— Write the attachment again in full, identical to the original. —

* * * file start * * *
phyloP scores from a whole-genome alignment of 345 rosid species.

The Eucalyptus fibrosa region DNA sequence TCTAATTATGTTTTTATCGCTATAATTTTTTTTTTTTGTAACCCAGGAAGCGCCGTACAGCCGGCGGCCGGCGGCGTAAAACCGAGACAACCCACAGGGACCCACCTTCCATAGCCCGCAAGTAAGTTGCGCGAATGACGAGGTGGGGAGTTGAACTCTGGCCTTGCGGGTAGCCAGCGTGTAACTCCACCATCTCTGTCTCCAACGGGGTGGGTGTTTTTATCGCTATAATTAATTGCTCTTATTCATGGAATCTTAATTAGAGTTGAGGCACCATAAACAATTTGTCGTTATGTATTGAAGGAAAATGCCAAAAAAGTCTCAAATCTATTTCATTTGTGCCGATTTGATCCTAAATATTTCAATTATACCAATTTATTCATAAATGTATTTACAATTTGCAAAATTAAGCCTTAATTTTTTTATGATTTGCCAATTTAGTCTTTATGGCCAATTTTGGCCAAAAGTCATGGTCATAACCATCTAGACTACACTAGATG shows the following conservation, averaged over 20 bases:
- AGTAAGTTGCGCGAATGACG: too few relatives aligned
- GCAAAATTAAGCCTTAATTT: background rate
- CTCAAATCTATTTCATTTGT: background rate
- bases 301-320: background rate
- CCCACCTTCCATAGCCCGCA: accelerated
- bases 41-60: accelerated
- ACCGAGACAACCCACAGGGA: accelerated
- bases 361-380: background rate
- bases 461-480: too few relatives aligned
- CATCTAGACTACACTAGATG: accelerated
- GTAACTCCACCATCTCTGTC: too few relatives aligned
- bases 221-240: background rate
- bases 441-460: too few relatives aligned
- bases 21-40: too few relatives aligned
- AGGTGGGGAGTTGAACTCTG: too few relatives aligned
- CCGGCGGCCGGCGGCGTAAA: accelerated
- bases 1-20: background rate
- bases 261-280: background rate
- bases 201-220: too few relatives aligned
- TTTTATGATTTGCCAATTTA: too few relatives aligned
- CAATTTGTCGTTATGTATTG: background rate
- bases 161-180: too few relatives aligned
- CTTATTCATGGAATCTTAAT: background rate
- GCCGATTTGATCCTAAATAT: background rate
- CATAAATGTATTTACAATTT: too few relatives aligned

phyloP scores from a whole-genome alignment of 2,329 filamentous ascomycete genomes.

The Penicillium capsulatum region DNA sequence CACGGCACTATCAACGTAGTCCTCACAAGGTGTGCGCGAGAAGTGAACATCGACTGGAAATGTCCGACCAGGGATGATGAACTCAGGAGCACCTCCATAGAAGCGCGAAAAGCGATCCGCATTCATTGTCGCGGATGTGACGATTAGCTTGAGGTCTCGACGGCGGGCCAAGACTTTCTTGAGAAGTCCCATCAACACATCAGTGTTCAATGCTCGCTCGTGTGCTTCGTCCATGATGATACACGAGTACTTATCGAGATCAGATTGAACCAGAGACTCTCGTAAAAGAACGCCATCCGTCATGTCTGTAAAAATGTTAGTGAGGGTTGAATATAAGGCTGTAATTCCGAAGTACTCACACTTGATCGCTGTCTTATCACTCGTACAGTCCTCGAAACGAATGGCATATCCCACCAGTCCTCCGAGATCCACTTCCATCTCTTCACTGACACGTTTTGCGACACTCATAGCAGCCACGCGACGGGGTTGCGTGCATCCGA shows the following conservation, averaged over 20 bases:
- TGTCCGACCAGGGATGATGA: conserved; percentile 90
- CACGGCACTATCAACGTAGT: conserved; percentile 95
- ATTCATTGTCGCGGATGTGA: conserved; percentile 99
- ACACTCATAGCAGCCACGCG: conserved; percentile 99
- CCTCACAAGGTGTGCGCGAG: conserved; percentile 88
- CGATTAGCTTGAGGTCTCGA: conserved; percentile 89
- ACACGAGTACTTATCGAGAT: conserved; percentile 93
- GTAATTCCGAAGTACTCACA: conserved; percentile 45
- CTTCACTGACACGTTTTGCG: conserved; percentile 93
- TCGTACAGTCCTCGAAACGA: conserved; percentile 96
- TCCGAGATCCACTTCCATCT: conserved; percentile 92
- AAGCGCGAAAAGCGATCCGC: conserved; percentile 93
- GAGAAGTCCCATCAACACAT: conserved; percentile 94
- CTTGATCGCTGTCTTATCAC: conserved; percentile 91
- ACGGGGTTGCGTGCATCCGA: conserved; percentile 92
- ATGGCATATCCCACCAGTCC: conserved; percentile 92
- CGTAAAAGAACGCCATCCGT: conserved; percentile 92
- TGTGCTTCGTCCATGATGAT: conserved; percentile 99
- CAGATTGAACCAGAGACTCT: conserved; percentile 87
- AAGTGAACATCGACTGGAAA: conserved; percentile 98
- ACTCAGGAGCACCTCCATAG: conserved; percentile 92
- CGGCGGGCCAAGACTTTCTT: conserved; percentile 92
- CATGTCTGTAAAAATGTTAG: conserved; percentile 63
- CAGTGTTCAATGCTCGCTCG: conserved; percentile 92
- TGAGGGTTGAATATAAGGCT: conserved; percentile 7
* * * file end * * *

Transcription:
phyloP scores from a whole-genome alignment of 345 rosid species.

The Eucalyptus fibrosa region DNA sequence TCTAATTATGTTTTTATCGCTATAATTTTTTTTTTTTGTAACCCAGGAAGCGCCGTACAGCCGGCGGCCGGCGGCGTAAAACCGAGACAACCCACAGGGACCCACCTTCCATAGCCCGCAAGTAAGTTGCGCGAATGACGAGGTGGGGAGTTGAACTCTGGCCTTGCGGGTAGCCAGCGTGTAACTCCACCATCTCTGTCTCCAACGGGGTGGGTGTTTTTATCGCTATAATTAATTGCTCTTATTCATGGAATCTTAATTAGAGTTGAGGCACCATAAACAATTTGTCGTTATGTATTGAAGGAAAATGCCAAAAAAGTCTCAAATCTATTTCATTTGTGCCGATTTGATCCTAAATATTTCAATTATACCAATTTATTCATAAATGTATTTACAATTTGCAAAATTAAGCCTTAATTTTTTTATGATTTGCCAATTTAGTCTTTATGGCCAATTTTGGCCAAAAGTCATGGTCATAACCATCTAGACTACACTAGATG shows the following conservation, averaged over 20 bases:
- AGTAAGTTGCGCGAATGACG: too few relatives aligned
- GCAAAATTAAGCCTTAATTT: background rate
- CTCAAATCTATTTCATTTGT: background rate
- bases 301-320: background rate
- CCCACCTTCCATAGCCCGCA: accelerated
- bases 41-60: accelerated
- ACCGAGACAACCCACAGGGA: accelerated
- bases 361-380: background rate
- bases 461-480: too few relatives aligned
- CATCTAGACTACACTAGATG: accelerated
- GTAACTCCACCATCTCTGTC: too few relatives aligned
- bases 221-240: background rate
- bases 441-460: too few relatives aligned
- bases 21-40: too few relatives aligned
- AGGTGGGGAGTTGAACTCTG: too few relatives aligned
- CCGGCGGCCGGCGGCGTAAA: accelerated
- bases 1-20: background rate
- bases 261-280: background rate
- bases 201-220: too few relatives aligned
- TTTTATGATTTGCCAATTTA: too few relatives aligned
- CAATTTGTCGTTATGTATTG: background rate
- bases 161-180: too few relatives aligned
- CTTATTCATGGAATCTTAAT: background rate
- GCCGATTTGATCCTAAATAT: background rate
- CATAAATGTATTTACAATTT: too few relatives aligned

phyloP scores from a whole-genome alignment of 2,329 filamentous ascomycete genomes.

The Penicillium capsulatum region DNA sequence CACGGCACTATCAACGTAGTCCTCACAAGGTGTGCGCGAGAAGTGAACATCGACTGGAAATGTCCGACCAGGGATGATGAACTCAGGAGCACCTCCATAGAAGCGCGAAAAGCGATCCGCATTCATTGTCGCGGATGTGACGATTAGCTTGAGGTCTCGACGGCGGGCCAAGACTTTCTTGAGAAGTCCCATCAACACATCAGTGTTCAATGCTCGCTCGTGTGCTTCGTCCATGATGATACACGAGTACTTATCGAGATCAGATTGAACCAGAGACTCTCGTAAAAGAACGCCATCCGTCATGTCTGTAAAAATGTTAGTGAGGGTTGAATATAAGGCTGTAATTCCGAAGTACTCACACTTGATCGCTGTCTTATCACTCGTACAGTCCTCGAAACGAATGGCATATCCCACCAGTCCTCCGAGATCCACTTCCATCTCTTCACTGACACGTTTTGCGACACTCATAGCAGCCACGCGACGGGGTTGCGTGCATCCGA shows the following conservation, averaged over 20 bases:
- TGTCCGACCAGGGATGATGA: conserved; percentile 90
- CACGGCACTATCAACGTAGT: conserved; percentile 95
- ATTCATTGTCGCGGATGTGA: conserved; percentile 99
- ACACTCATAGCAGCCACGCG: conserved; percentile 99
- CCTCACAAGGTGTGCGCGAG: conserved; percentile 88
- CGATTAGCTTGAGGTCTCGA: conserved; percentile 89
- ACACGAGTACTTATCGAGAT: conserved; percentile 93
- GTAATTCCGAAGTACTCACA: conserved; percentile 45
- CTTCACTGACACGTTTTGCG: conserved; percentile 93
- TCGTACAGTCCTCGAAACGA: conserved; percentile 96
- TCCGAGATCCACTTCCATCT: conserved; percentile 92
- AAGCGCGAAAAGCGATCCGC: conserved; percentile 93
- GAGAAGTCCCATCAACACAT: conserved; percentile 94
- CTTGATCGCTGTCTTATCAC: conserved; percentile 91
- ACGGGGTTGCGTGCATCCGA: conserved; percentile 92
- ATGGCATATCCCACCAGTCC: conserved; percentile 92
- CGTAAAAGAACGCCATCCGT: conserved; percentile 92
- TGTGCTTCGTCCATGATGAT: conserved; percentile 99
- CAGATTGAACCAGAGACTCT: conserved; percentile 87
- AAGTGAACATCGACTGGAAA: conserved; percentile 98
- ACTCAGGAGCACCTCCATAG: conserved; percentile 92
- CGGCGGGCCAAGACTTTCTT: conserved; percentile 92
- CATGTCTGTAAAAATGTTAG: conserved; percentile 63
- CAGTGTTCAATGCTCGCTCG: conserved; percentile 92
- TGAGGGTTGAATATAAGGCT: conserved; percentile 7